I guess I should start at the beginning. In August, we took a family day trip down to Mobile. But this one wasn't just for fun. Husband had a job interview. Yes, we were seriously considering moving to Mobile. And if Husband got the job, we would have moved. Husband and I started talking about what-ifs, what-we-need-to-dos. And talk quickly turned to the list of things we'd need to do to the house before we could sell it or, worse case scenario, rent it out. Number two on the list was turn the 702 sq ft of finished downstairs space into actual usable family space. In the six years that Husband has owned the house, it's never really been used for anything except a place for the dogs to stay in extreme weather. Husband ended up not getting the job, but I was still thinking of this list of to-dos.
Why wait to do these things until we're trying to get rid of the house?
Why not do them now and actually get to enjoy our hard work?
There are 4 finished rooms downstairs (and the unfinished 300sq ft cellar that we ignored except for organizing and cleaning). There's the under-the-stairs room, the main room, the smaller side room that sustained substantial drywall damage when we learned that the previous owners installed 3 of the 6 water sources in the master bathroom, that's directly above this room, incorrectly, and the half bath.
I'm starting with the room I was probably the most excited about first. And except for husband putting two nails in the wall, I did it all by myself.
|bare wood paneling and plain concrete. cold and uninviting.|
|under the stairs|
|the 4th wall|
The most important thing to me about this improvement was that it be cheap. We just don't have the money to spare right now. But I also didn't want it to look bootleg. Luckily, so much of what I used in this room, we already had or I was able to find cheap. The only exception? The $10 can of chalk board paint. It was the single most expensive thing I bought.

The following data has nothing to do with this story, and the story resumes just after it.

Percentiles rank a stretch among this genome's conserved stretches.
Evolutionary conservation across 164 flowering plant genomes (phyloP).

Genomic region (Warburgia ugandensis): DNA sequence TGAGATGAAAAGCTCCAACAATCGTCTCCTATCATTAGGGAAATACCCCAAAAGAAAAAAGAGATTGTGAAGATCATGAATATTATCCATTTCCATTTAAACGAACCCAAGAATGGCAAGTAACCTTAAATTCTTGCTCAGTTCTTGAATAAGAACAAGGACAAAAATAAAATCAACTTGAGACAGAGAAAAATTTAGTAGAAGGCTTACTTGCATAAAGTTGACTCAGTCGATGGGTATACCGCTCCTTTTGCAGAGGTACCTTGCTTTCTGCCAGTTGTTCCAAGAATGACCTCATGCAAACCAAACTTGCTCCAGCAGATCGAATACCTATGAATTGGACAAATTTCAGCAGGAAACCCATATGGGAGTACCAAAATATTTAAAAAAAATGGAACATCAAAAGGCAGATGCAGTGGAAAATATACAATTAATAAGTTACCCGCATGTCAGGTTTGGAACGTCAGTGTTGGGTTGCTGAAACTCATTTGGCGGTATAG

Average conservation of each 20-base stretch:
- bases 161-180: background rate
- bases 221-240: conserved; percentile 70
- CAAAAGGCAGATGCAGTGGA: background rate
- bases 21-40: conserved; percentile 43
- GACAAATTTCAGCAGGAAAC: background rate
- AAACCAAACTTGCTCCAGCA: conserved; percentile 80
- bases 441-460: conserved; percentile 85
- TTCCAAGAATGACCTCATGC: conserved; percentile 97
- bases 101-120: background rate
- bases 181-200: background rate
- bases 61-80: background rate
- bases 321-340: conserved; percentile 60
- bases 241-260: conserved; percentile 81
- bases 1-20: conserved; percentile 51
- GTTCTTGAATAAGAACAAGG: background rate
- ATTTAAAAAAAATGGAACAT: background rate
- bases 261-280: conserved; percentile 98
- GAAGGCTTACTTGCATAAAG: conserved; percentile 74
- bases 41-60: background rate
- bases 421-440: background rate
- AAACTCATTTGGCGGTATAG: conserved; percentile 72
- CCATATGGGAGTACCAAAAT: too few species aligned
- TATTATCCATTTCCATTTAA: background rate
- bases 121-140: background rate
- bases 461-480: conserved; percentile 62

I used wall paint that we already had in the cellar (the blue that Son's room was when Husband bought the house). We already had the white paint I used to paint the window and door casings. And since we had already decided the main room's floor needed repainting, I used a little of that paint on the floor. I bought the chalkboard paint for $10. Thrift store frames for the chalkboards for $5 each. White spray paint to paint the the frames and a bookshelf I've had since college was $3. I picked up two pillows that were $2.50 each to use as cushions. Covered them with pillowcases we already had but don't use anymore. Then bought two .74 packs of chalk. $8 worth of shoe (the wood that usually accompanies baseboards) And that's it. I still have to get baseboards, paint and install them. THAT will end up being the most costly thing in the room, but the room really feels unfinished without them. And I'd like to hang some curtains too. Just something sheer and light.
Total spent thus far: right under $40
Total fun has thus far: priceless
|the kids checking our their new chalkboards.|
|Daughter's first drawing|
|the cat approves|
After I started painting my measured off chalkboard to fit into the frames and I saw how little of the $10 can of chalkboard paint I was going to be using, I ALMOST decided to scrap the frame idea and paint the entire wall. But the thought of wasting $10 on the thrift store frames was enough to deter me. Maybe later that'll be an upgrade to do - A SUPER HUGE WALL SIZED CHALKBOARD.